My issue here really is relational and heart centered- are they learning to love God? are they connecting with believers who can love them well? are they taking care of the pew we sit on? showing respect to peers and adults?
Those are my issues at church, not necessarily if my tribe of five sit with their hands folded.
“Who cares if the socks match?”
Okay, I added this one to the list myself.
Apparently, my kids have no idea how much of my inner perfectionist had to die in order for me to not care about this one!
But seriously- it doesn’t bother me a twit when my one of my boys- or my teenage daughter, for that matter- shows up in the world wearing mismatched socks.
Which they do often, by the way.
What bothers me is when my six-year old pulls up his pant leg at church and reveals one of his socks, and one of mine. Yeah, that does make me cringe a little.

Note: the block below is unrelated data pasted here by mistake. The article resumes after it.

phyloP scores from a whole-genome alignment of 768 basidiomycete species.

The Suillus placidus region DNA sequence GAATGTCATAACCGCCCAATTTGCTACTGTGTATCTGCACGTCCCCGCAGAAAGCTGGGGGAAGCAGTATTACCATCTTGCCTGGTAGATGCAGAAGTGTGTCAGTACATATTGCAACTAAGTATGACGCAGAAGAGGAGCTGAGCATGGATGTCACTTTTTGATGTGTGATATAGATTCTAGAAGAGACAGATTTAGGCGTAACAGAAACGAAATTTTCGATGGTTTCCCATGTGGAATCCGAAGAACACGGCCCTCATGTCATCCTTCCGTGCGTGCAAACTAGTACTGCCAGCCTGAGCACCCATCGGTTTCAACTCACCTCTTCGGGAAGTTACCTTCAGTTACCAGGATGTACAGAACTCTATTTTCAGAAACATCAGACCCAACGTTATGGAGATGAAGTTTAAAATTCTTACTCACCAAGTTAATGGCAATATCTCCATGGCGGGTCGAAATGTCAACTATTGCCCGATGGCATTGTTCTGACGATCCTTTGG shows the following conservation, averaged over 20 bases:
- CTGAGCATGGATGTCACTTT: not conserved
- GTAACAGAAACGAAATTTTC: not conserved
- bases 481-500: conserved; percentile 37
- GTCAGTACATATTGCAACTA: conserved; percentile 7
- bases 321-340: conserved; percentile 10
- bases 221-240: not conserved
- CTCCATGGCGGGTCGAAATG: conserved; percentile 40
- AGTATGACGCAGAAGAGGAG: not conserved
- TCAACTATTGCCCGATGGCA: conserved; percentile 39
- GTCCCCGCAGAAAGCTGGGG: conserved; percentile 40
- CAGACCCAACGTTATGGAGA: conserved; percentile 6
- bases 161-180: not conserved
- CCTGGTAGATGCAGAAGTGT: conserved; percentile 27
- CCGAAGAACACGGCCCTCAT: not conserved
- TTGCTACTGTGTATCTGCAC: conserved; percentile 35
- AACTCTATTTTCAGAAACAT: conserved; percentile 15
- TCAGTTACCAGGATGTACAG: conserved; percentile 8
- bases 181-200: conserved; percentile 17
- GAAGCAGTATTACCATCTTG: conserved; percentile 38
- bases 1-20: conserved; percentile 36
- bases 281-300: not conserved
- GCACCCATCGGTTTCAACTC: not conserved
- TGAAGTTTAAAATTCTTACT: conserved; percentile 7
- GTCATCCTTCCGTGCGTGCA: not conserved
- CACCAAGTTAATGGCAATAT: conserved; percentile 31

Enough, at least, to break out the basket of mismatched socks and get to work. *wink*
By the way, these Little Miss Mismatched Socks are a life–saver if your girl just can’t keep her socks matched.
Sorry, I don’t have any rescues for the boys!
Now, if you’re new to this blog or you don’t know me personally, you might be thinking that I must be one relaxed, Type B Mama.
NOTHING could be further from the truth.
But I’ve learned that everything isn’t in or out, right or wrong, bad or good, do or don’t…
And, most importantly, I’ve learned that hearts are infinitely more important than performance– or other people’s opinion about my kids and their mama.
Truthfully, a lot of things matter to me. A lot.
I tend to be a black-and-white thinker, and a mom who makes a big deal out of everything.
The fact that anything made it on this list is a work of grace in my life.
Life is so much more enjoyable when you can occasionally throw your hands in the air and say, Good thing that’s a non-issue in my world!
For now, what would make this list for you?
What’s really not an issue in your world?